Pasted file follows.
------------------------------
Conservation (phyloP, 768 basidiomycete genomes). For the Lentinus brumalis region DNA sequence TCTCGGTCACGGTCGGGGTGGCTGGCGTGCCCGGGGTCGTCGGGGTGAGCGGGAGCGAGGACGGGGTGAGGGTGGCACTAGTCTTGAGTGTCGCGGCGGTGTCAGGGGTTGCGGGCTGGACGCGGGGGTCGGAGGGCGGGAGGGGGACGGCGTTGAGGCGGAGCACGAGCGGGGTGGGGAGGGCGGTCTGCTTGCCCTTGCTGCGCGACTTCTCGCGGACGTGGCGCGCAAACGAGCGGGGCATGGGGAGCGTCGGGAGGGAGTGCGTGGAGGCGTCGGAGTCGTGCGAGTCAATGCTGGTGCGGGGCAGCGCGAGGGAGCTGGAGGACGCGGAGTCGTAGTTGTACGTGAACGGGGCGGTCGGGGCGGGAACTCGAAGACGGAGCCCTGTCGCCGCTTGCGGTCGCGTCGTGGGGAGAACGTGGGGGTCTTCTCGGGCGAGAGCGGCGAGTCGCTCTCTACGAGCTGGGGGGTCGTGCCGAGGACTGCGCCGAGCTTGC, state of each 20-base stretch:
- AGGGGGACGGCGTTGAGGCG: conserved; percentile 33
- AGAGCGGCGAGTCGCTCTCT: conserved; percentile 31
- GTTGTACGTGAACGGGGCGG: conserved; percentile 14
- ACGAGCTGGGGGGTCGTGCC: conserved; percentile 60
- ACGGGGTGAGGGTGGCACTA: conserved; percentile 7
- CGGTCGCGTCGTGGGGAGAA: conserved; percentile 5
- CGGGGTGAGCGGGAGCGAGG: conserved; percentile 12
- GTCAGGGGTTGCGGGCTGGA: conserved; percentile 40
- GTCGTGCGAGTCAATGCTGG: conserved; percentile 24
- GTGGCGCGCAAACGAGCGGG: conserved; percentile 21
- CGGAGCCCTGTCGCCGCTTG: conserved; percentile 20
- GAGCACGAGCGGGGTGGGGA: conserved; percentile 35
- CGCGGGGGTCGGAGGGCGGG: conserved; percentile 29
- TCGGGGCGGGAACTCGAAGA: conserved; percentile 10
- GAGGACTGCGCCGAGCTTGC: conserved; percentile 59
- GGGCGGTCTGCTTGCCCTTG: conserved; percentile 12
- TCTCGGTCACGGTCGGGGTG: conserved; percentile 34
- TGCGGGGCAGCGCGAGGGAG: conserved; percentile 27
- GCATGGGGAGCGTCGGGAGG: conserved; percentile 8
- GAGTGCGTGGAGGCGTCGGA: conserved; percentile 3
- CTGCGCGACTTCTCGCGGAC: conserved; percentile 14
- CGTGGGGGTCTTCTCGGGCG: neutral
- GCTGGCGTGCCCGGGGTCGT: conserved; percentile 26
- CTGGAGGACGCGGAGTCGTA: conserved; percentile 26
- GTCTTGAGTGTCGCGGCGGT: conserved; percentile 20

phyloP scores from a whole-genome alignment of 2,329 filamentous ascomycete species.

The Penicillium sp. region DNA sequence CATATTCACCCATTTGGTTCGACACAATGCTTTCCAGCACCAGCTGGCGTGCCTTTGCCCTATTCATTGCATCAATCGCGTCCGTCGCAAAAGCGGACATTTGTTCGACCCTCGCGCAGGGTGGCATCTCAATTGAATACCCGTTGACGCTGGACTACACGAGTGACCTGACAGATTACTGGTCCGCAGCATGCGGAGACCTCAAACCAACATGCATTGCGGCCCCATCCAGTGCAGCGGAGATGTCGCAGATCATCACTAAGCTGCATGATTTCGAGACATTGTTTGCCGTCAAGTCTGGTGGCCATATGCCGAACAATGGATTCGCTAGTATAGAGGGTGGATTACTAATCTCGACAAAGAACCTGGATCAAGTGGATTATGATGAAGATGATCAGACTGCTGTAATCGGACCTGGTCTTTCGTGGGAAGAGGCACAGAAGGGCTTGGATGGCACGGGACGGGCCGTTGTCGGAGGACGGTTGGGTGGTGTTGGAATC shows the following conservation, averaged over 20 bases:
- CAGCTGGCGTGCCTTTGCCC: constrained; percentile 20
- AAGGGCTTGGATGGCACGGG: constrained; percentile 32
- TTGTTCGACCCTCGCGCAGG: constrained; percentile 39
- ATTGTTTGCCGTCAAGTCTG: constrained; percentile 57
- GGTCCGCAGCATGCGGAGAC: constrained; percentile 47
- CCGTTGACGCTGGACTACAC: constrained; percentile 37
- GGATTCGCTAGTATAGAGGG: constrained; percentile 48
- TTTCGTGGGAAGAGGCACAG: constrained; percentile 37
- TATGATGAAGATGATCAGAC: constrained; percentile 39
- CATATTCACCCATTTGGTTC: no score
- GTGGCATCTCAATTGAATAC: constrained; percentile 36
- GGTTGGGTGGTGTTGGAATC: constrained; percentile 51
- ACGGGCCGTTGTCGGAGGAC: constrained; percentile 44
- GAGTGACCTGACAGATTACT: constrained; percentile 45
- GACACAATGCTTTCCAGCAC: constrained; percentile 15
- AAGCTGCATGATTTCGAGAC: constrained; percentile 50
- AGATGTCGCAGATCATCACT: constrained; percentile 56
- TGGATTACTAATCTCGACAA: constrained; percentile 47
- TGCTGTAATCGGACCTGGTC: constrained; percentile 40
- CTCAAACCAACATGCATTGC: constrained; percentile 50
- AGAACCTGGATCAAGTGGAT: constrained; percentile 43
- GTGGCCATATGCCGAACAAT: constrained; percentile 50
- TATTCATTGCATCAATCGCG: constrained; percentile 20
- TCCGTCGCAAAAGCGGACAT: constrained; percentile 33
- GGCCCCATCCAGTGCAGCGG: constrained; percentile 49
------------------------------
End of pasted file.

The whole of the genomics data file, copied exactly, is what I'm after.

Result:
Conservation (phyloP, 768 basidiomycete genomes). For the Lentinus brumalis region DNA sequence TCTCGGTCACGGTCGGGGTGGCTGGCGTGCCCGGGGTCGTCGGGGTGAGCGGGAGCGAGGACGGGGTGAGGGTGGCACTAGTCTTGAGTGTCGCGGCGGTGTCAGGGGTTGCGGGCTGGACGCGGGGGTCGGAGGGCGGGAGGGGGACGGCGTTGAGGCGGAGCACGAGCGGGGTGGGGAGGGCGGTCTGCTTGCCCTTGCTGCGCGACTTCTCGCGGACGTGGCGCGCAAACGAGCGGGGCATGGGGAGCGTCGGGAGGGAGTGCGTGGAGGCGTCGGAGTCGTGCGAGTCAATGCTGGTGCGGGGCAGCGCGAGGGAGCTGGAGGACGCGGAGTCGTAGTTGTACGTGAACGGGGCGGTCGGGGCGGGAACTCGAAGACGGAGCCCTGTCGCCGCTTGCGGTCGCGTCGTGGGGAGAACGTGGGGGTCTTCTCGGGCGAGAGCGGCGAGTCGCTCTCTACGAGCTGGGGGGTCGTGCCGAGGACTGCGCCGAGCTTGC, state of each 20-base stretch:
- AGGGGGACGGCGTTGAGGCG: conserved; percentile 33
- AGAGCGGCGAGTCGCTCTCT: conserved; percentile 31
- GTTGTACGTGAACGGGGCGG: conserved; percentile 14
- ACGAGCTGGGGGGTCGTGCC: conserved; percentile 60
- ACGGGGTGAGGGTGGCACTA: conserved; percentile 7
- CGGTCGCGTCGTGGGGAGAA: conserved; percentile 5
- CGGGGTGAGCGGGAGCGAGG: conserved; percentile 12
- GTCAGGGGTTGCGGGCTGGA: conserved; percentile 40
- GTCGTGCGAGTCAATGCTGG: conserved; percentile 24
- GTGGCGCGCAAACGAGCGGG: conserved; percentile 21
- CGGAGCCCTGTCGCCGCTTG: conserved; percentile 20
- GAGCACGAGCGGGGTGGGGA: conserved; percentile 35
- CGCGGGGGTCGGAGGGCGGG: conserved; percentile 29
- TCGGGGCGGGAACTCGAAGA: conserved; percentile 10
- GAGGACTGCGCCGAGCTTGC: conserved; percentile 59
- GGGCGGTCTGCTTGCCCTTG: conserved; percentile 12
- TCTCGGTCACGGTCGGGGTG: conserved; percentile 34
- TGCGGGGCAGCGCGAGGGAG: conserved; percentile 27
- GCATGGGGAGCGTCGGGAGG: conserved; percentile 8
- GAGTGCGTGGAGGCGTCGGA: conserved; percentile 3
- CTGCGCGACTTCTCGCGGAC: conserved; percentile 14
- CGTGGGGGTCTTCTCGGGCG: neutral
- GCTGGCGTGCCCGGGGTCGT: conserved; percentile 26
- CTGGAGGACGCGGAGTCGTA: conserved; percentile 26
- GTCTTGAGTGTCGCGGCGGT: conserved; percentile 20

phyloP scores from a whole-genome alignment of 2,329 filamentous ascomycete species.

The Penicillium sp. region DNA sequence CATATTCACCCATTTGGTTCGACACAATGCTTTCCAGCACCAGCTGGCGTGCCTTTGCCCTATTCATTGCATCAATCGCGTCCGTCGCAAAAGCGGACATTTGTTCGACCCTCGCGCAGGGTGGCATCTCAATTGAATACCCGTTGACGCTGGACTACACGAGTGACCTGACAGATTACTGGTCCGCAGCATGCGGAGACCTCAAACCAACATGCATTGCGGCCCCATCCAGTGCAGCGGAGATGTCGCAGATCATCACTAAGCTGCATGATTTCGAGACATTGTTTGCCGTCAAGTCTGGTGGCCATATGCCGAACAATGGATTCGCTAGTATAGAGGGTGGATTACTAATCTCGACAAAGAACCTGGATCAAGTGGATTATGATGAAGATGATCAGACTGCTGTAATCGGACCTGGTCTTTCGTGGGAAGAGGCACAGAAGGGCTTGGATGGCACGGGACGGGCCGTTGTCGGAGGACGGTTGGGTGGTGTTGGAATC shows the following conservation, averaged over 20 bases:
- CAGCTGGCGTGCCTTTGCCC: constrained; percentile 20
- AAGGGCTTGGATGGCACGGG: constrained; percentile 32
- TTGTTCGACCCTCGCGCAGG: constrained; percentile 39
- ATTGTTTGCCGTCAAGTCTG: constrained; percentile 57
- GGTCCGCAGCATGCGGAGAC: constrained; percentile 47
- CCGTTGACGCTGGACTACAC: constrained; percentile 37
- GGATTCGCTAGTATAGAGGG: constrained; percentile 48
- TTTCGTGGGAAGAGGCACAG: constrained; percentile 37
- TATGATGAAGATGATCAGAC: constrained; percentile 39
- CATATTCACCCATTTGGTTC: no score
- GTGGCATCTCAATTGAATAC: constrained; percentile 36
- GGTTGGGTGGTGTTGGAATC: constrained; percentile 51
- ACGGGCCGTTGTCGGAGGAC: constrained; percentile 44
- GAGTGACCTGACAGATTACT: constrained; percentile 45
- GACACAATGCTTTCCAGCAC: constrained; percentile 15
- AAGCTGCATGATTTCGAGAC: constrained; percentile 50
- AGATGTCGCAGATCATCACT: constrained; percentile 56
- TGGATTACTAATCTCGACAA: constrained; percentile 47
- TGCTGTAATCGGACCTGGTC: constrained; percentile 40
- CTCAAACCAACATGCATTGC: constrained; percentile 50
- AGAACCTGGATCAAGTGGAT: constrained; percentile 43
- GTGGCCATATGCCGAACAAT: constrained; percentile 50
- TATTCATTGCATCAATCGCG: constrained; percentile 20
- TCCGTCGCAAAAGCGGACAT: constrained; percentile 33
- GGCCCCATCCAGTGCAGCGG: constrained; percentile 49